discrimination in the workplace
This publication has been produced as part of the YES – Equality is Priority Project, supported by the European
Community programme for employment and social solidarity - PROGRESS (2007–2013).
for any use that may be made of the information contained therein. Said information does not necessarily reflect the
position or opinion of the European Commission.
The YES – Equality is Priority Project is a cooperation project involving the public administration and authorities,
and bodies and organisations representing groups at risk of discrimination. This project is aimed at promoting
non-discrimination and equal opportunities. It is being implemented by the Ministry of the Interior, Ministry of Justice,
Ministry of Education, Ministry of Social Affairs and Health, Ministry of Employment and the Economy, the Defence
Forces/Defence Command Finland, the Sami Parliament and organisations and advisory committees representing
groups at risk of discrimination. More information is available at www.equality.fi.
Diversity as a competitive advantage 4
Genuine equality in working life 5
3. Equality and preventing discrimination in working life 7
Legal basis of equality and prevention of discrimination 7
What is discrimination and what is not? 8
What is multiple discrimination? 9
What is positive action? 9
4. Diversity management 11
5. Recognising and intervening in discrimination in the workplace 13
Challenges to equality in working life 13
How to recognise discrimination? 15
What should I do in cases of discrimination? 16
Equality and non-discrimination planning 19
Diversity is part of everyday life in the present-day workplace. Some
aspects of diversity are outwardly visible, others not. We all have our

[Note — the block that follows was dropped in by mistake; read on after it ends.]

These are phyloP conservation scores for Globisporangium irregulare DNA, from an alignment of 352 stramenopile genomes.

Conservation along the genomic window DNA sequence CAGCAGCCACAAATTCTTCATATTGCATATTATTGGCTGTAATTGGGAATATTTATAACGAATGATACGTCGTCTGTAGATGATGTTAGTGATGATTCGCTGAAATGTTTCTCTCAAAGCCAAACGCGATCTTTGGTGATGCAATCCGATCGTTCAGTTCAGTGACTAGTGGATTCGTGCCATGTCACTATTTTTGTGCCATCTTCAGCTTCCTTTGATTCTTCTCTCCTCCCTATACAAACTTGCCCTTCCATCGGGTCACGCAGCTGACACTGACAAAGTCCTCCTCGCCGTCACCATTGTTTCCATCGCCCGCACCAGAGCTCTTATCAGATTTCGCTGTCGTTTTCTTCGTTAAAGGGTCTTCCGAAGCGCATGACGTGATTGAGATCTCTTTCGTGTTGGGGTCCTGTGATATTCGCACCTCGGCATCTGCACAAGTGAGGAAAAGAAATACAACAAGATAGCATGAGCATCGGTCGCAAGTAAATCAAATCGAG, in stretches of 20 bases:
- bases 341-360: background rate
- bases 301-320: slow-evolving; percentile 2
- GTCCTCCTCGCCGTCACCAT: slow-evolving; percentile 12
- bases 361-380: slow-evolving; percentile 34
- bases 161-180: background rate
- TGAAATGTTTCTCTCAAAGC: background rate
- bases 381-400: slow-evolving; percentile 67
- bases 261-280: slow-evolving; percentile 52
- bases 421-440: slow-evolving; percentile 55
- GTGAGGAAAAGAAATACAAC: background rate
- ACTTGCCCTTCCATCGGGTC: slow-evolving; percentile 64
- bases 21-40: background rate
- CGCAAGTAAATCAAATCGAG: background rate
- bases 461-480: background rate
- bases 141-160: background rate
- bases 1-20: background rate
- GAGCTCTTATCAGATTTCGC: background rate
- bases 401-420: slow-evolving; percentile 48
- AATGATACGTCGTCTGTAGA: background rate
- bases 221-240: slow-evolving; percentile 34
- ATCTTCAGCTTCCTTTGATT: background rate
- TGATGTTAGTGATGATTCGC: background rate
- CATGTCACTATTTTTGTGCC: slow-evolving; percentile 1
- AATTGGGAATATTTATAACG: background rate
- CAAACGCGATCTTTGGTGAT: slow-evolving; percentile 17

own life story and experiences, which have formed us. Understanding
and benefiting from a diverse employee and customer base is an
advantage both for employers and the workplace.
The core of managing and making good use of diversity lies in
harnessing it as a resource and general asset. This means actively
including the knowledge, perspectives and individual experiences
of all members of the workplace in activities throughout the
Equal treatment for all is guaranteed under the Finnish Constitution.
Effective diversity management and promoting equality can
help improve staff wellbeing at work. It can also help employees to
fulfil their competence potential. In this way, innovation, productivity
and employee commitment can be improved.
This guide provides information on the opportunities offered by
diversity. It also answers questions on equality and non-discrimination
in working life. The aim is to provide readers with information
on how work communities and business operations can
benefit from diversity, promote equality and prevent and root out
The guide provides information on the contents of equality legislation.
Various kinds of discrimination are described and concrete
advice is given on what to do when discrimination occurs. The guide
also emphasises best practices for promoting equality and diversity
in the workplace. A list of organisations which can present you with
such advice and further information is included at the end.
This guide is intended for everyone in the workplace: employers,
employees, shop stewards, occupational safety delegates and other
staff representatives. The information it contains is also useful for
people in charge of training in employers’ federations and employee
unions, people in charge of equality and gender equality, and multiculturalism
experts. In addition, the issues handled are relevant to